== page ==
Six East African youth projects raise awareness about African World Heritage

The six winning projects for the first Africa World Heritage Day (AWHD) Youth Competition for Eastern Africa were successfully completed in December 2021. Organized in collaboration with UNESCO National Commissions in the beneficiary countries (Eritrea, Ethiopia, Kenya, Rwanda, Tanzania and Uganda), the youth-led projects took different approaches to raising awareness of the importance of World Heritage among youth in the Eastern Africa region.

In Eritrea, Mr. Michael Berhe and his team collected data, designed a prototype, coded and tested the mobile App that aimed to increase awareness of Eritrea’s first World Heritage site, Asmara: A Modernist African City. To raise awareness of their project, the team granted several media interviews including with Voice of America, the Eritrean National Newspaper, and raised awareness through various popular social media outlets.

Mr. Sewnet Tesfaye Lema from Ethiopia visited several schools and universities to establish World Heritage Clubs and set up training and capacity-building workshops with youth and journalists on the protection and promotion of World Heritage sites in Ethiopia. Through popular FM and community radio stations , he also conducted awareness-raising campaigns on the importance of safeguarding and protecting World Heritage sites, which is especially important during the ongoing conflict in the north of the country.

Ms. Maureen Kombo from Kenya focused on mobilizing youth in integrating community-based solid waste management strategies in preserving Lamu’s heritage. To this end, she interviewed the site manager for Lamu Old Town, community leaders, County government officials and youth on strategic ways to protect and conserve the Lamu heritage, and how to tackle the challenges of solid waste management in the county. Through discussions with key youth groups based in Lamu, Ms. Kombo and her team inspired action from the groups, who actively participated in beach cleanups, garbage collection and formulation of strategies for long-term waste management.

In Tanzania, Ms. Brenda Kisaka’s project developed radio programmes, held roundtable discussions and a series of webinars to promote World Heritage in Eastern Africa. Through these engagements, the programme reached not only Tanzanian youth, but also youth from the EAC youth ambassadors, youth organizations in eastern Africa and SADC youth parliamentarians. The youth in the different platforms united in the call for the promotion and protection of World Heritage sites in Africa.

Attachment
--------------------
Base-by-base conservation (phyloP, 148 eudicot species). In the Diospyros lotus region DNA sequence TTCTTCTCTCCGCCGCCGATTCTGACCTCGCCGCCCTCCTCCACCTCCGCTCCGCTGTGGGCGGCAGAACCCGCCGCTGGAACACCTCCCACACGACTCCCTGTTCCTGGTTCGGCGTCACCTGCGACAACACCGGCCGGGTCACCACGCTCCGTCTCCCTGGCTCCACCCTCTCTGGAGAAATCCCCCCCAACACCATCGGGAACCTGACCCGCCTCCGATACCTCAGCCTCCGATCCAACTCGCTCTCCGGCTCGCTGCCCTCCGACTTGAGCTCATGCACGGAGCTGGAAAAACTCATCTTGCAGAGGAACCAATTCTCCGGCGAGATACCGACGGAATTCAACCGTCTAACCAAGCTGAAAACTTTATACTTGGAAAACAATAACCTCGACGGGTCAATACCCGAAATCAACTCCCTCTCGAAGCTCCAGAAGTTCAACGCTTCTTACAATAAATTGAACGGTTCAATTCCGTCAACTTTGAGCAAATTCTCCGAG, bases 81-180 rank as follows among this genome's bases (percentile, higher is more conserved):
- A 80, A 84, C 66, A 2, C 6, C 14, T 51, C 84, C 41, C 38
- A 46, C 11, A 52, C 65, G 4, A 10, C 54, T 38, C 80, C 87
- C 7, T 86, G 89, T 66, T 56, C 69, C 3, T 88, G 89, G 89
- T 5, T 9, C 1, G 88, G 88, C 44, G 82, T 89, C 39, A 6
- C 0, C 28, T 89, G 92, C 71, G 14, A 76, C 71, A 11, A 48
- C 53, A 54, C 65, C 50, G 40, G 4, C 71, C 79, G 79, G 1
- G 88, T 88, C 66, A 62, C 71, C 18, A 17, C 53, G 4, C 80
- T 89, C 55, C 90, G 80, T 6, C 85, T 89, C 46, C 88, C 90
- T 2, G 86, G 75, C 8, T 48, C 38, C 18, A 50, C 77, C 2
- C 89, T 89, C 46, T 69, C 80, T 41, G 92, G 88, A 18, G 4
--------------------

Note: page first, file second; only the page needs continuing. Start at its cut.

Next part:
“For the youth to conserve and promote their heritage sites, creative and dynamic campaigns should be done in the local language. In Tanzania, the use of Swahili language to promote heritage sites in both online and offline campaigns will not only promote heritage sites, but will also promote the Swahili language, which is our heritage as Tanzanians”, said Mr. Peter Mbando, EAC Youth Ambassador from Tanzania.

Through the Buganda Youth Council and Nkobazambogo, in partnership with the Buganda Kingdom, Uganda’s Dr. Kabanda Umar held a series of activities that aimed to empower the youth through culture and heritage. The events included a webinar, physical workshops, radio and television talk shows, all geared towards sensitizing the youth and creating awareness on the ways of engaging them in the protection, conservation and promotion of the Tombs of Buganda Kings at Kasubi World Heritage site in Uganda. The events were held in both English and Luganda and attracted various youth leaders from different Buganda Youth Clubs.

In Rwanda and Uganda, Mr. Cephas Twinamatsiko focused on mobilizing university students by giving lectures, holding radio talk shows, organizing awareness-raising campaigns in secondary schools, initiating youth-led debates, and creating social media platforms for youth engagement in World Heritage. The team also held clean-up campaigns, and tree planting events at seven sites in Uganda and Rwanda.